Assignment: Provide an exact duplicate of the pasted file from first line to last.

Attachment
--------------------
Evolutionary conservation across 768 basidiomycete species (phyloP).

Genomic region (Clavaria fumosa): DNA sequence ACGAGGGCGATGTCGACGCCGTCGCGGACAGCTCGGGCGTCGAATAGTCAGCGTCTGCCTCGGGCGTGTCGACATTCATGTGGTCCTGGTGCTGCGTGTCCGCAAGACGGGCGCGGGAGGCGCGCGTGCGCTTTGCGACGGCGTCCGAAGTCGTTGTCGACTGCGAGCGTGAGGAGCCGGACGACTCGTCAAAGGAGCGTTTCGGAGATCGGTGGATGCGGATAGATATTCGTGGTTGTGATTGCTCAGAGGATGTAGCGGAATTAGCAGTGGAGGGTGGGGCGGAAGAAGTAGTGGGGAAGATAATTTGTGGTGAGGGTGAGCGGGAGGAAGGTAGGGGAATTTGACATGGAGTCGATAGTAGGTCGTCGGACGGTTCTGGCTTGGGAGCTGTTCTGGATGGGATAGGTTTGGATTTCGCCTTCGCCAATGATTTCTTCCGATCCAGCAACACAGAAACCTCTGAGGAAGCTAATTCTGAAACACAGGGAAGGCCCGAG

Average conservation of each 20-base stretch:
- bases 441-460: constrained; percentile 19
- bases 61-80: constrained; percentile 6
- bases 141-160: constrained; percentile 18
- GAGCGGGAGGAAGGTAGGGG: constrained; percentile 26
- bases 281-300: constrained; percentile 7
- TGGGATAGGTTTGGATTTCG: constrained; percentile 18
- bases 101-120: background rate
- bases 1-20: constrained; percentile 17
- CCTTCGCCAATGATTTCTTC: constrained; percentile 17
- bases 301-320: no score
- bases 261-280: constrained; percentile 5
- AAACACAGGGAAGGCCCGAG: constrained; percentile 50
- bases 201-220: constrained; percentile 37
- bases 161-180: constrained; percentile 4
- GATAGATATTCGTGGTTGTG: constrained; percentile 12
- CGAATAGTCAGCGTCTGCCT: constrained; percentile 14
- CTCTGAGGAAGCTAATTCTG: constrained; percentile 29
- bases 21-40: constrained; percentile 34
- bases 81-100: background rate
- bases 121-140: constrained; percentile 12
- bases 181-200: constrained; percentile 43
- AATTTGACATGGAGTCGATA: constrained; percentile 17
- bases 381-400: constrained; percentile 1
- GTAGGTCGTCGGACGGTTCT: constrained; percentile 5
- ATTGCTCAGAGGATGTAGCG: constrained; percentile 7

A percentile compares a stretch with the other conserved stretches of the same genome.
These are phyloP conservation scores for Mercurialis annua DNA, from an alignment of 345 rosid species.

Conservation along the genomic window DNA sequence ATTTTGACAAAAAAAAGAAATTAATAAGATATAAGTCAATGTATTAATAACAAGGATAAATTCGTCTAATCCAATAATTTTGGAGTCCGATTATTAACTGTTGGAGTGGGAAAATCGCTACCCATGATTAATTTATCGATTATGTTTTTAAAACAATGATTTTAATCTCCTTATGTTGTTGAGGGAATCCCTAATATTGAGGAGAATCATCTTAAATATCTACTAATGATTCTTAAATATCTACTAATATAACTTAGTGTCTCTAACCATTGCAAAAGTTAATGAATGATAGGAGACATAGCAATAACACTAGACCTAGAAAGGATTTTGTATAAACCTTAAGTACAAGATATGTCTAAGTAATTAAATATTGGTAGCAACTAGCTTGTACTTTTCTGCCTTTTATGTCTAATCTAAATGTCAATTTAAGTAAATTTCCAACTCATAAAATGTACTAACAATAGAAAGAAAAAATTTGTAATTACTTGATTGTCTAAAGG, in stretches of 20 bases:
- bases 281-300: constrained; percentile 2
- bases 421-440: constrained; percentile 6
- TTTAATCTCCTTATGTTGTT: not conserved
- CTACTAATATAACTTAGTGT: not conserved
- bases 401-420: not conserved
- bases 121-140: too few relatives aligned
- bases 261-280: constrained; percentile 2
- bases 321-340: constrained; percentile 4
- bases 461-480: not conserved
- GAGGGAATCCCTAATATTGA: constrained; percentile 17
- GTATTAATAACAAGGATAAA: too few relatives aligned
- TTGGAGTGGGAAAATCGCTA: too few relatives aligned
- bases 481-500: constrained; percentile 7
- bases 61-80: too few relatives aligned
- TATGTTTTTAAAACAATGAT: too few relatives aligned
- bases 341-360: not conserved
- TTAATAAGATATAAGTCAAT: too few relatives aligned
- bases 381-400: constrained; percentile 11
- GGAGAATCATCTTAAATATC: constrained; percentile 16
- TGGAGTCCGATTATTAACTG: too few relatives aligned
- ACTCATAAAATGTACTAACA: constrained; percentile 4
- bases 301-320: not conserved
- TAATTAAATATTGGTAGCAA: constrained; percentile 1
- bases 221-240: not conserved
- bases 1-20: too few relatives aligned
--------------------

Evolutionary conservation across 768 basidiomycete species (phyloP).

Genomic region (Clavaria fumosa): DNA sequence ACGAGGGCGATGTCGACGCCGTCGCGGACAGCTCGGGCGTCGAATAGTCAGCGTCTGCCTCGGGCGTGTCGACATTCATGTGGTCCTGGTGCTGCGTGTCCGCAAGACGGGCGCGGGAGGCGCGCGTGCGCTTTGCGACGGCGTCCGAAGTCGTTGTCGACTGCGAGCGTGAGGAGCCGGACGACTCGTCAAAGGAGCGTTTCGGAGATCGGTGGATGCGGATAGATATTCGTGGTTGTGATTGCTCAGAGGATGTAGCGGAATTAGCAGTGGAGGGTGGGGCGGAAGAAGTAGTGGGGAAGATAATTTGTGGTGAGGGTGAGCGGGAGGAAGGTAGGGGAATTTGACATGGAGTCGATAGTAGGTCGTCGGACGGTTCTGGCTTGGGAGCTGTTCTGGATGGGATAGGTTTGGATTTCGCCTTCGCCAATGATTTCTTCCGATCCAGCAACACAGAAACCTCTGAGGAAGCTAATTCTGAAACACAGGGAAGGCCCGAG

Average conservation of each 20-base stretch:
- bases 441-460: constrained; percentile 19
- bases 61-80: constrained; percentile 6
- bases 141-160: constrained; percentile 18
- GAGCGGGAGGAAGGTAGGGG: constrained; percentile 26
- bases 281-300: constrained; percentile 7
- TGGGATAGGTTTGGATTTCG: constrained; percentile 18
- bases 101-120: background rate
- bases 1-20: constrained; percentile 17
- CCTTCGCCAATGATTTCTTC: constrained; percentile 17
- bases 301-320: no score
- bases 261-280: constrained; percentile 5
- AAACACAGGGAAGGCCCGAG: constrained; percentile 50
- bases 201-220: constrained; percentile 37
- bases 161-180: constrained; percentile 4
- GATAGATATTCGTGGTTGTG: constrained; percentile 12
- CGAATAGTCAGCGTCTGCCT: constrained; percentile 14
- CTCTGAGGAAGCTAATTCTG: constrained; percentile 29
- bases 21-40: constrained; percentile 34
- bases 81-100: background rate
- bases 121-140: constrained; percentile 12
- bases 181-200: constrained; percentile 43
- AATTTGACATGGAGTCGATA: constrained; percentile 17
- bases 381-400: constrained; percentile 1
- GTAGGTCGTCGGACGGTTCT: constrained; percentile 5
- ATTGCTCAGAGGATGTAGCG: constrained; percentile 7

A percentile compares a stretch with the other conserved stretches of the same genome.
These are phyloP conservation scores for Mercurialis annua DNA, from an alignment of 345 rosid species.

Conservation along the genomic window DNA sequence ATTTTGACAAAAAAAAGAAATTAATAAGATATAAGTCAATGTATTAATAACAAGGATAAATTCGTCTAATCCAATAATTTTGGAGTCCGATTATTAACTGTTGGAGTGGGAAAATCGCTACCCATGATTAATTTATCGATTATGTTTTTAAAACAATGATTTTAATCTCCTTATGTTGTTGAGGGAATCCCTAATATTGAGGAGAATCATCTTAAATATCTACTAATGATTCTTAAATATCTACTAATATAACTTAGTGTCTCTAACCATTGCAAAAGTTAATGAATGATAGGAGACATAGCAATAACACTAGACCTAGAAAGGATTTTGTATAAACCTTAAGTACAAGATATGTCTAAGTAATTAAATATTGGTAGCAACTAGCTTGTACTTTTCTGCCTTTTATGTCTAATCTAAATGTCAATTTAAGTAAATTTCCAACTCATAAAATGTACTAACAATAGAAAGAAAAAATTTGTAATTACTTGATTGTCTAAAGG, in stretches of 20 bases:
- bases 281-300: constrained; percentile 2
- bases 421-440: constrained; percentile 6
- TTTAATCTCCTTATGTTGTT: not conserved
- CTACTAATATAACTTAGTGT: not conserved
- bases 401-420: not conserved
- bases 121-140: too few relatives aligned
- bases 261-280: constrained; percentile 2
- bases 321-340: constrained; percentile 4
- bases 461-480: not conserved
- GAGGGAATCCCTAATATTGA: constrained; percentile 17
- GTATTAATAACAAGGATAAA: too few relatives aligned
- TTGGAGTGGGAAAATCGCTA: too few relatives aligned
- bases 481-500: constrained; percentile 7
- bases 61-80: too few relatives aligned
- TATGTTTTTAAAACAATGAT: too few relatives aligned
- bases 341-360: not conserved
- TTAATAAGATATAAGTCAAT: too few relatives aligned
- bases 381-400: constrained; percentile 11
- GGAGAATCATCTTAAATATC: constrained; percentile 16
- TGGAGTCCGATTATTAACTG: too few relatives aligned
- ACTCATAAAATGTACTAACA: constrained; percentile 4
- bases 301-320: not conserved
- TAATTAAATATTGGTAGCAA: constrained; percentile 1
- bases 221-240: not conserved
- bases 1-20: too few relatives aligned